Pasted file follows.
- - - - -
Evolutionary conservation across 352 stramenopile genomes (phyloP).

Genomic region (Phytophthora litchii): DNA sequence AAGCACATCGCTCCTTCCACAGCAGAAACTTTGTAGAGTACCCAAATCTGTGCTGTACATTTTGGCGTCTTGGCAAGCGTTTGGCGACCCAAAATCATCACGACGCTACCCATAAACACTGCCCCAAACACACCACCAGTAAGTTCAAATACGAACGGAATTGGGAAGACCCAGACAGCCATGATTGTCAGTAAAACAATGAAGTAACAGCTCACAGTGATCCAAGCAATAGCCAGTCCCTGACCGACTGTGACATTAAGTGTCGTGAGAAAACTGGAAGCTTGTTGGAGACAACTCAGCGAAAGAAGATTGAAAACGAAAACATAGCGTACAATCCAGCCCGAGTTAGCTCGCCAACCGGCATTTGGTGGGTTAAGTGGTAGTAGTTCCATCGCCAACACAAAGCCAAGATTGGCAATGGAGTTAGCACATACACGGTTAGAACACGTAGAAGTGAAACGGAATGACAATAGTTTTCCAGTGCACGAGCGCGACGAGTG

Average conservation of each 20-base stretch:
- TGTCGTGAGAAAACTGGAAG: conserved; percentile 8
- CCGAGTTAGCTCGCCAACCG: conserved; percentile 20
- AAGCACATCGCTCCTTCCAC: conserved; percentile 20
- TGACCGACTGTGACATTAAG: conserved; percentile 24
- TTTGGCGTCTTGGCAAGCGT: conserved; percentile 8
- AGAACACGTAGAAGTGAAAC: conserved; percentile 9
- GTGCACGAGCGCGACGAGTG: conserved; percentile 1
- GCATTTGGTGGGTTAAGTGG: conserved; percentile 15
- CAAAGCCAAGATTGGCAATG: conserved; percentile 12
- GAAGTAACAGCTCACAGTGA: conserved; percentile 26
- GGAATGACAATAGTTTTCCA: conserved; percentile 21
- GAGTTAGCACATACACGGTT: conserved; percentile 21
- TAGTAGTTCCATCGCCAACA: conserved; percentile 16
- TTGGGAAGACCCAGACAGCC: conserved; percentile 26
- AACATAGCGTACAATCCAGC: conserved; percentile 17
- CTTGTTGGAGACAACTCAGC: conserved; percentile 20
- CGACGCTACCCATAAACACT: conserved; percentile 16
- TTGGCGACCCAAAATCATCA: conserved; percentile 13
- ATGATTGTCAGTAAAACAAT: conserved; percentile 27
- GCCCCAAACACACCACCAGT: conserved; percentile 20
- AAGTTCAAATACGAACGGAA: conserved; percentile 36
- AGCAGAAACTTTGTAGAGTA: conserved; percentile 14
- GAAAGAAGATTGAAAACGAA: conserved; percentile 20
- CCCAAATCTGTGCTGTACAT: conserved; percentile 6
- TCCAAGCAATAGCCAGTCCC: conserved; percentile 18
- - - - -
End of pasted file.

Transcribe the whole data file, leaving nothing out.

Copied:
Evolutionary conservation across 352 stramenopile genomes (phyloP).

Genomic region (Phytophthora litchii): DNA sequence AAGCACATCGCTCCTTCCACAGCAGAAACTTTGTAGAGTACCCAAATCTGTGCTGTACATTTTGGCGTCTTGGCAAGCGTTTGGCGACCCAAAATCATCACGACGCTACCCATAAACACTGCCCCAAACACACCACCAGTAAGTTCAAATACGAACGGAATTGGGAAGACCCAGACAGCCATGATTGTCAGTAAAACAATGAAGTAACAGCTCACAGTGATCCAAGCAATAGCCAGTCCCTGACCGACTGTGACATTAAGTGTCGTGAGAAAACTGGAAGCTTGTTGGAGACAACTCAGCGAAAGAAGATTGAAAACGAAAACATAGCGTACAATCCAGCCCGAGTTAGCTCGCCAACCGGCATTTGGTGGGTTAAGTGGTAGTAGTTCCATCGCCAACACAAAGCCAAGATTGGCAATGGAGTTAGCACATACACGGTTAGAACACGTAGAAGTGAAACGGAATGACAATAGTTTTCCAGTGCACGAGCGCGACGAGTG

Average conservation of each 20-base stretch:
- TGTCGTGAGAAAACTGGAAG: conserved; percentile 8
- CCGAGTTAGCTCGCCAACCG: conserved; percentile 20
- AAGCACATCGCTCCTTCCAC: conserved; percentile 20
- TGACCGACTGTGACATTAAG: conserved; percentile 24
- TTTGGCGTCTTGGCAAGCGT: conserved; percentile 8
- AGAACACGTAGAAGTGAAAC: conserved; percentile 9
- GTGCACGAGCGCGACGAGTG: conserved; percentile 1
- GCATTTGGTGGGTTAAGTGG: conserved; percentile 15
- CAAAGCCAAGATTGGCAATG: conserved; percentile 12
- GAAGTAACAGCTCACAGTGA: conserved; percentile 26
- GGAATGACAATAGTTTTCCA: conserved; percentile 21
- GAGTTAGCACATACACGGTT: conserved; percentile 21
- TAGTAGTTCCATCGCCAACA: conserved; percentile 16
- TTGGGAAGACCCAGACAGCC: conserved; percentile 26
- AACATAGCGTACAATCCAGC: conserved; percentile 17
- CTTGTTGGAGACAACTCAGC: conserved; percentile 20
- CGACGCTACCCATAAACACT: conserved; percentile 16
- TTGGCGACCCAAAATCATCA: conserved; percentile 13
- ATGATTGTCAGTAAAACAAT: conserved; percentile 27
- GCCCCAAACACACCACCAGT: conserved; percentile 20
- AAGTTCAAATACGAACGGAA: conserved; percentile 36
- AGCAGAAACTTTGTAGAGTA: conserved; percentile 14
- GAAAGAAGATTGAAAACGAA: conserved; percentile 20
- CCCAAATCTGTGCTGTACAT: conserved; percentile 6
- TCCAAGCAATAGCCAGTCCC: conserved; percentile 18